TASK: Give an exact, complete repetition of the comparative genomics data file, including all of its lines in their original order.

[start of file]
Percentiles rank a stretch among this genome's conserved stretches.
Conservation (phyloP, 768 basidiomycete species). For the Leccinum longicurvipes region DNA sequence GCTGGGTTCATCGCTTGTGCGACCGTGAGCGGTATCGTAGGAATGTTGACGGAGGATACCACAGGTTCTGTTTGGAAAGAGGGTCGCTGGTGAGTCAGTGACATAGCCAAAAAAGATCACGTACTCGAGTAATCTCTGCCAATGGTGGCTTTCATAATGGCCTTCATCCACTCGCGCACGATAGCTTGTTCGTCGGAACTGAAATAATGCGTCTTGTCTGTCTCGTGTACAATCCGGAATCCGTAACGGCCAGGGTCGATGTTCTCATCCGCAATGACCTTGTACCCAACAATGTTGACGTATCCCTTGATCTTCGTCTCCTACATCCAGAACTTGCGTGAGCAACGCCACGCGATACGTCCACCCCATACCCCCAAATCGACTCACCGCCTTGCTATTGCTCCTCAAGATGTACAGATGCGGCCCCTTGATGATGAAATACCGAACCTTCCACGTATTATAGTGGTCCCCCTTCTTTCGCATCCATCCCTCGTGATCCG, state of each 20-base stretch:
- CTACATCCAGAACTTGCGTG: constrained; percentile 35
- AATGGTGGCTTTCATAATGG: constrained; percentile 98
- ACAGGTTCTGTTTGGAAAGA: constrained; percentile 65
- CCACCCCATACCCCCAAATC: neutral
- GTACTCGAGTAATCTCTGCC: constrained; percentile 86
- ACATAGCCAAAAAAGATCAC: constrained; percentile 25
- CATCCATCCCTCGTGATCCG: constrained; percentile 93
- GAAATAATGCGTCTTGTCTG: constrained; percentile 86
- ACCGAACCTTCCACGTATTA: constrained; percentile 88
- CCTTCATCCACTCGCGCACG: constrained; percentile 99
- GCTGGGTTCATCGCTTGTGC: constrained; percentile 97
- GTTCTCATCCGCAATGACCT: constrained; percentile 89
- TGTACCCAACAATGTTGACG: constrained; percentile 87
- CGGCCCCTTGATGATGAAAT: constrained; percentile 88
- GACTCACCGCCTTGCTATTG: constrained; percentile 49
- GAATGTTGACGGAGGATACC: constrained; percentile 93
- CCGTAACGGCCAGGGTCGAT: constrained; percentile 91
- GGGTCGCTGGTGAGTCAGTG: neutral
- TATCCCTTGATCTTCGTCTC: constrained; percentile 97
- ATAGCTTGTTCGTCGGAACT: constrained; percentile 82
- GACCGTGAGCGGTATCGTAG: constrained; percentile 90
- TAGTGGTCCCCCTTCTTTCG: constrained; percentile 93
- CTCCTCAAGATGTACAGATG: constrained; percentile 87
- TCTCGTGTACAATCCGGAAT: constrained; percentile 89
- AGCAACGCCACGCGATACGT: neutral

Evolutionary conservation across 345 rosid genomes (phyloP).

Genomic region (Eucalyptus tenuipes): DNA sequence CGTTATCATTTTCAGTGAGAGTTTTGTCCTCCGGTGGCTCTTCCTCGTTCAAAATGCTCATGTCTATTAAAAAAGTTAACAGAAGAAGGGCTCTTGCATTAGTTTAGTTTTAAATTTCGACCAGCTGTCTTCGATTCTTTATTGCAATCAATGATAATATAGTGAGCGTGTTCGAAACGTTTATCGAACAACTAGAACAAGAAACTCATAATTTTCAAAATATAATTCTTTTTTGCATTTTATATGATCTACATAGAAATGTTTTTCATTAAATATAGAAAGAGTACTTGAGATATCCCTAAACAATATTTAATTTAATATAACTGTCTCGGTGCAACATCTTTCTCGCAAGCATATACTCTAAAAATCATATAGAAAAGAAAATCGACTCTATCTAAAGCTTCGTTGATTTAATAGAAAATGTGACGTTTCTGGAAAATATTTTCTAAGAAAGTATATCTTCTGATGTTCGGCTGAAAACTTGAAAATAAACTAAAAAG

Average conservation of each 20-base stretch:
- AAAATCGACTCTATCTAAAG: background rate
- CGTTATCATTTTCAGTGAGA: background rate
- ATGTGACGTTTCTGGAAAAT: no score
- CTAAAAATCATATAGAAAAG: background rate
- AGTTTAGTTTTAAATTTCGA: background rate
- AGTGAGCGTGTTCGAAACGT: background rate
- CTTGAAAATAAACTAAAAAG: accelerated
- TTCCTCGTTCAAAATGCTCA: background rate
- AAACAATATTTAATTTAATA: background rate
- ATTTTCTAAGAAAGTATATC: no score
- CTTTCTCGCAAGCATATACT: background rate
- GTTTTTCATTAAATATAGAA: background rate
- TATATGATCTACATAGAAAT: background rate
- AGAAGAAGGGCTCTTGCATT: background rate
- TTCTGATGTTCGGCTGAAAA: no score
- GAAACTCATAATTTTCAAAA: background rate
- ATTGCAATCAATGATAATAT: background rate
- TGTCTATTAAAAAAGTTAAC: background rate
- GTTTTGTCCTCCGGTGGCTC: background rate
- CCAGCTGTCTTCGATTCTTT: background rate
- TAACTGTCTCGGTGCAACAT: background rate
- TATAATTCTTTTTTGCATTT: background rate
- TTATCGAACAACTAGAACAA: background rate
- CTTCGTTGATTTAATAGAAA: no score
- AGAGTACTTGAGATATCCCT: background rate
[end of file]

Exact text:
Percentiles rank a stretch among this genome's conserved stretches.
Conservation (phyloP, 768 basidiomycete species). For the Leccinum longicurvipes region DNA sequence GCTGGGTTCATCGCTTGTGCGACCGTGAGCGGTATCGTAGGAATGTTGACGGAGGATACCACAGGTTCTGTTTGGAAAGAGGGTCGCTGGTGAGTCAGTGACATAGCCAAAAAAGATCACGTACTCGAGTAATCTCTGCCAATGGTGGCTTTCATAATGGCCTTCATCCACTCGCGCACGATAGCTTGTTCGTCGGAACTGAAATAATGCGTCTTGTCTGTCTCGTGTACAATCCGGAATCCGTAACGGCCAGGGTCGATGTTCTCATCCGCAATGACCTTGTACCCAACAATGTTGACGTATCCCTTGATCTTCGTCTCCTACATCCAGAACTTGCGTGAGCAACGCCACGCGATACGTCCACCCCATACCCCCAAATCGACTCACCGCCTTGCTATTGCTCCTCAAGATGTACAGATGCGGCCCCTTGATGATGAAATACCGAACCTTCCACGTATTATAGTGGTCCCCCTTCTTTCGCATCCATCCCTCGTGATCCG, state of each 20-base stretch:
- CTACATCCAGAACTTGCGTG: constrained; percentile 35
- AATGGTGGCTTTCATAATGG: constrained; percentile 98
- ACAGGTTCTGTTTGGAAAGA: constrained; percentile 65
- CCACCCCATACCCCCAAATC: neutral
- GTACTCGAGTAATCTCTGCC: constrained; percentile 86
- ACATAGCCAAAAAAGATCAC: constrained; percentile 25
- CATCCATCCCTCGTGATCCG: constrained; percentile 93
- GAAATAATGCGTCTTGTCTG: constrained; percentile 86
- ACCGAACCTTCCACGTATTA: constrained; percentile 88
- CCTTCATCCACTCGCGCACG: constrained; percentile 99
- GCTGGGTTCATCGCTTGTGC: constrained; percentile 97
- GTTCTCATCCGCAATGACCT: constrained; percentile 89
- TGTACCCAACAATGTTGACG: constrained; percentile 87
- CGGCCCCTTGATGATGAAAT: constrained; percentile 88
- GACTCACCGCCTTGCTATTG: constrained; percentile 49
- GAATGTTGACGGAGGATACC: constrained; percentile 93
- CCGTAACGGCCAGGGTCGAT: constrained; percentile 91
- GGGTCGCTGGTGAGTCAGTG: neutral
- TATCCCTTGATCTTCGTCTC: constrained; percentile 97
- ATAGCTTGTTCGTCGGAACT: constrained; percentile 82
- GACCGTGAGCGGTATCGTAG: constrained; percentile 90
- TAGTGGTCCCCCTTCTTTCG: constrained; percentile 93
- CTCCTCAAGATGTACAGATG: constrained; percentile 87
- TCTCGTGTACAATCCGGAAT: constrained; percentile 89
- AGCAACGCCACGCGATACGT: neutral

Evolutionary conservation across 345 rosid genomes (phyloP).

Genomic region (Eucalyptus tenuipes): DNA sequence CGTTATCATTTTCAGTGAGAGTTTTGTCCTCCGGTGGCTCTTCCTCGTTCAAAATGCTCATGTCTATTAAAAAAGTTAACAGAAGAAGGGCTCTTGCATTAGTTTAGTTTTAAATTTCGACCAGCTGTCTTCGATTCTTTATTGCAATCAATGATAATATAGTGAGCGTGTTCGAAACGTTTATCGAACAACTAGAACAAGAAACTCATAATTTTCAAAATATAATTCTTTTTTGCATTTTATATGATCTACATAGAAATGTTTTTCATTAAATATAGAAAGAGTACTTGAGATATCCCTAAACAATATTTAATTTAATATAACTGTCTCGGTGCAACATCTTTCTCGCAAGCATATACTCTAAAAATCATATAGAAAAGAAAATCGACTCTATCTAAAGCTTCGTTGATTTAATAGAAAATGTGACGTTTCTGGAAAATATTTTCTAAGAAAGTATATCTTCTGATGTTCGGCTGAAAACTTGAAAATAAACTAAAAAG

Average conservation of each 20-base stretch:
- AAAATCGACTCTATCTAAAG: background rate
- CGTTATCATTTTCAGTGAGA: background rate
- ATGTGACGTTTCTGGAAAAT: no score
- CTAAAAATCATATAGAAAAG: background rate
- AGTTTAGTTTTAAATTTCGA: background rate
- AGTGAGCGTGTTCGAAACGT: background rate
- CTTGAAAATAAACTAAAAAG: accelerated
- TTCCTCGTTCAAAATGCTCA: background rate
- AAACAATATTTAATTTAATA: background rate
- ATTTTCTAAGAAAGTATATC: no score
- CTTTCTCGCAAGCATATACT: background rate
- GTTTTTCATTAAATATAGAA: background rate
- TATATGATCTACATAGAAAT: background rate
- AGAAGAAGGGCTCTTGCATT: background rate
- TTCTGATGTTCGGCTGAAAA: no score
- GAAACTCATAATTTTCAAAA: background rate
- ATTGCAATCAATGATAATAT: background rate
- TGTCTATTAAAAAAGTTAAC: background rate
- GTTTTGTCCTCCGGTGGCTC: background rate
- CCAGCTGTCTTCGATTCTTT: background rate
- TAACTGTCTCGGTGCAACAT: background rate
- TATAATTCTTTTTTGCATTT: background rate
- TTATCGAACAACTAGAACAA: background rate
- CTTCGTTGATTTAATAGAAA: no score
- AGAGTACTTGAGATATCCCT: background rate